Similarly, while struggle often is political, pleasure is not and since being recognised as a writer of great significance in the 60s his appointments and invitations to various educational faculties were invariably as a writer and granted a freedom and style of living assuredly alien to the majority of Peruvians. Affluence of any kind affords one an indulgence in politics as opposed to an essential need for a system to improve because otherwise a countries citizens die and this was perhaps never clearer than in his campaign for Presidency with the rightwing coalition FREDMO in 1990 whose failure can be partly attributed to proposed tax increases on the poor, partly to Llosa’s reluctance as candidate (he frequently stated during the campaign to be running from a sense of obligation rather than desire) and a political naivety.
Since relinquishing any participatory function in politics, he has made it clear that he has little confidence in the ability of the human character to resist the “monstrous effects” he believes politics exerts on people regardless of the goodness of their ideologies, which in turn extends to his belief that all democracies are exceedingly fragile since they are mirrors of the human character. Llosa now spends approximately 3 months a year in Peru; a decision which merits criticism from those who regard it as a political betrayal and the rest of the time between London and Spain where he has properties. Living where he chooses however is his prerogative as a successful, and now old, man who would possibly argue that revolutions are a youthful occupation and as a young and middle aged man were indeed his to a degree. The political criticism of Llosa is one that has become increasingly prevalent in Peru since the 1990s and what is viewed as, despite his contra wise assertions, a slide further right in politics. He has long since made claims to be a politician and intends only to live wherever he writes best, the price he seems happy to accept for this freedom of abode being that any critique he directs at Peru is deemed void.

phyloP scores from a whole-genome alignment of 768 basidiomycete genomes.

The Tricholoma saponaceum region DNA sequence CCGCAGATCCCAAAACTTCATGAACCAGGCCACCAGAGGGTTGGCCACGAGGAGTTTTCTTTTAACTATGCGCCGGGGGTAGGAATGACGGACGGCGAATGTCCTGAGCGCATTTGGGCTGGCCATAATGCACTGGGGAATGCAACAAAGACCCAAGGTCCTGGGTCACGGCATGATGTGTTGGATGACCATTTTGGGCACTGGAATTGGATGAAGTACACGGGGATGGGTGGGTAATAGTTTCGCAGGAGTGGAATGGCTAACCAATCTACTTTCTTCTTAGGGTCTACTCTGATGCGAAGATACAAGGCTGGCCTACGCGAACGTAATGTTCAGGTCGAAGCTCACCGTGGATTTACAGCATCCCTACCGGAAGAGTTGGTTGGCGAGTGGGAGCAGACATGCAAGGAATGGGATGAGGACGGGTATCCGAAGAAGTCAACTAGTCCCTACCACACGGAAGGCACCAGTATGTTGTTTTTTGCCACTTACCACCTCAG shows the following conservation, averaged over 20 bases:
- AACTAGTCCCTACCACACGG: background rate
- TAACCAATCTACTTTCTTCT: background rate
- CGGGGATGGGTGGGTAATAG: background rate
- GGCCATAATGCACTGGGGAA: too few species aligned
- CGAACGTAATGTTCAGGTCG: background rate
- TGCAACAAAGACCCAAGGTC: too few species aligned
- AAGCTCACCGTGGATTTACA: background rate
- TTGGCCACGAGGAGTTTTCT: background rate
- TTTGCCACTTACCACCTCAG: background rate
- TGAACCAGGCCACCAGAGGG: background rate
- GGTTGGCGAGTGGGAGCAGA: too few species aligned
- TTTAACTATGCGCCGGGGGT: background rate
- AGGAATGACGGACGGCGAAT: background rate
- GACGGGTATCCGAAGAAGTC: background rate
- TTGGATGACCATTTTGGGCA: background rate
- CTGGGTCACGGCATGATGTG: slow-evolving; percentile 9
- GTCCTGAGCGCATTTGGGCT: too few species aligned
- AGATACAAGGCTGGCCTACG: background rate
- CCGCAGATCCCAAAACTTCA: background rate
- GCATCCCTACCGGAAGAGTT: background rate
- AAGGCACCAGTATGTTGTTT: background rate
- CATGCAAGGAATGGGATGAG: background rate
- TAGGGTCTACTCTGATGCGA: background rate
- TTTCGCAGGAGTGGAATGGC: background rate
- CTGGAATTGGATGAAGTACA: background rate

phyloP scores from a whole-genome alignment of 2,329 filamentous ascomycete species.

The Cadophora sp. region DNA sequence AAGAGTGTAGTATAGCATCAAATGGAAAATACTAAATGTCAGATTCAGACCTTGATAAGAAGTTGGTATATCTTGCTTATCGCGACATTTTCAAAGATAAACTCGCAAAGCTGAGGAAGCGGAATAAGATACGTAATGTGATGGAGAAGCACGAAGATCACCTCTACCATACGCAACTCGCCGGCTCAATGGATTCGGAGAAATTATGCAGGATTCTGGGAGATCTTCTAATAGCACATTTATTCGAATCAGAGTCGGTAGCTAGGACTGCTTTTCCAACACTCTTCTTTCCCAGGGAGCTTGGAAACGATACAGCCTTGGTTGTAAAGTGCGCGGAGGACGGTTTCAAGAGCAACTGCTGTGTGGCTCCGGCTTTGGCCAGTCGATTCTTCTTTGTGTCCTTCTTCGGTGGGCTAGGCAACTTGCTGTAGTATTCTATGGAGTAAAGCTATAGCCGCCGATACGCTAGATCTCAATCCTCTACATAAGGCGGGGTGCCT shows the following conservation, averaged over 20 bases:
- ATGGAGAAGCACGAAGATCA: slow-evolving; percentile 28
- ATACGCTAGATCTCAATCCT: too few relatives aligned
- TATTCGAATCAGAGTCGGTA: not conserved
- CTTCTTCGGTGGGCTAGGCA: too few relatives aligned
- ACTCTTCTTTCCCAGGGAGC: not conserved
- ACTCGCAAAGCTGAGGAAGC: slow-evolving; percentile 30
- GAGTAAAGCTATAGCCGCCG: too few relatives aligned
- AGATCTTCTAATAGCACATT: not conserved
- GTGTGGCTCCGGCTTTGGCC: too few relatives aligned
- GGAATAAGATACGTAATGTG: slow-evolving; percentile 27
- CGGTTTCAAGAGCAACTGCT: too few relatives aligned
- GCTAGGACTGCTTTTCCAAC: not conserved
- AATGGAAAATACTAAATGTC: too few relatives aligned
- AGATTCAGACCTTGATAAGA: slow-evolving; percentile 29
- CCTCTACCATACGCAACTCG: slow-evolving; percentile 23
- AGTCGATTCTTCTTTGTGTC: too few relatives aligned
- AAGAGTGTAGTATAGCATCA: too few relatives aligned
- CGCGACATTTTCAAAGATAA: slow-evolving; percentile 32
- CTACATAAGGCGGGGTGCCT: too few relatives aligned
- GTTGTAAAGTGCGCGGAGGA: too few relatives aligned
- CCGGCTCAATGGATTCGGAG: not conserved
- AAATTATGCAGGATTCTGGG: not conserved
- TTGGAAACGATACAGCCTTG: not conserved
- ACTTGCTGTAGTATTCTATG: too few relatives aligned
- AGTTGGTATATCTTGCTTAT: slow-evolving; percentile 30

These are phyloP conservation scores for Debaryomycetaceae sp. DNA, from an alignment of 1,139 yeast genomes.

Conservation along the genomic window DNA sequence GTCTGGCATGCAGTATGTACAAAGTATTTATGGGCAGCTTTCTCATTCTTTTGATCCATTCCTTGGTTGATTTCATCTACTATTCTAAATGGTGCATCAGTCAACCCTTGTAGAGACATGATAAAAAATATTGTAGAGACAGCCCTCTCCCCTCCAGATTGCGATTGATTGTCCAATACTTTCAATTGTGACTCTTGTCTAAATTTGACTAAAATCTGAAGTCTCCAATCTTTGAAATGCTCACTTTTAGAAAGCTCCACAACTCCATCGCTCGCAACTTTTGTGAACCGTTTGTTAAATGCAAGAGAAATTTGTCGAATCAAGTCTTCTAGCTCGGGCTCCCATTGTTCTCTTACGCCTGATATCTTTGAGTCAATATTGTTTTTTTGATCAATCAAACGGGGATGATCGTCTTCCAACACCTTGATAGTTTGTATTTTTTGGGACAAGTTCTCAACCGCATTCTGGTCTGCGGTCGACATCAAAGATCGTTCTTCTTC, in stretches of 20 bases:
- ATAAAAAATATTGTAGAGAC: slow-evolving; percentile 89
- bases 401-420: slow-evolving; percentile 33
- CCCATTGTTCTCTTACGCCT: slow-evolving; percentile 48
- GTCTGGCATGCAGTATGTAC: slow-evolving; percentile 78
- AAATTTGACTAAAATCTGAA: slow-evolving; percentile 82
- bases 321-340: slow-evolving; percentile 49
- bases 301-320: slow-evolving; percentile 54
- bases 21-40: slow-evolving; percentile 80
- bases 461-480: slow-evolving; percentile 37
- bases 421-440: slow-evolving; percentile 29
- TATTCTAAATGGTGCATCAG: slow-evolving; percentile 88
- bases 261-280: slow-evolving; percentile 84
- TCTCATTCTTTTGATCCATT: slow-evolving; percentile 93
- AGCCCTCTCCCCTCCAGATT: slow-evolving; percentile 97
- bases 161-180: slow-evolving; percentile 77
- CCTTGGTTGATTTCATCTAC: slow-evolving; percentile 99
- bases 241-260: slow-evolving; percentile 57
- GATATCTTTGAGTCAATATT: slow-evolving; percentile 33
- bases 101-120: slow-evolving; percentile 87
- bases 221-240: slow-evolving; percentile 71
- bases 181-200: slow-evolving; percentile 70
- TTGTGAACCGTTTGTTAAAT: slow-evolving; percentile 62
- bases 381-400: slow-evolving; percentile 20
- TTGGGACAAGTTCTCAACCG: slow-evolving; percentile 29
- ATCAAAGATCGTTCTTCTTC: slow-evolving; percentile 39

Gabriel Garcia Marquez and Mario Vargas Llosa:
Due to their involvement in the boom period, Llosa often shares the honour of gracing the same sentence as Gabriel Garcia Marquez and also shared a friendship with him, until Llosa ended it, pre-empting Florence and the Machine by 30 years by punching Marquez in the face at a film premiere in Mexico City in 1976 for reasons which have subsequently never been rendered public, though political variance and women have been cited. Despite never having rekindled their friendship in 2007, to celebrate the 40 year anniversary of Marquez’s Nobel prize winning novel 100 Years of Solitude, it was rumoured that the republication of the novel would be preceded by a laudatory foreword authored by Llosa. This was subsequently revealed to be, in fact, an excerpt plucked from an essay Llosa had written in 1967, prior to the estrangement (the republication of which he had suppressed) and which leaves any inclination to proffer an olive branch still on the table. The colossal reputations of both writers makes the perpetuating spat one of modern literatures most significant feuds, sharing the mantle with Salman Rushdie abuse-laden relationship with John Le Carre.
While Llosa has ink he will continue to write and unless you are so politically sensitive as to be disgusted by the photo of Margaret Thatcher in his London home, he will be read.
The Time of the Hero (1963) – Buy at Amazon
La Casa Verde (1966) – Buy at Amazon
Conversation in the Cathedral (1969) – Buy at Amazon
Death in the Andes (1993) – Buy at Amazon
A Fish in the Water (1993)
The Feast of the Goat (2000) – Buy at Amazon
Interview with Maria Vargas Llosa by David Frost: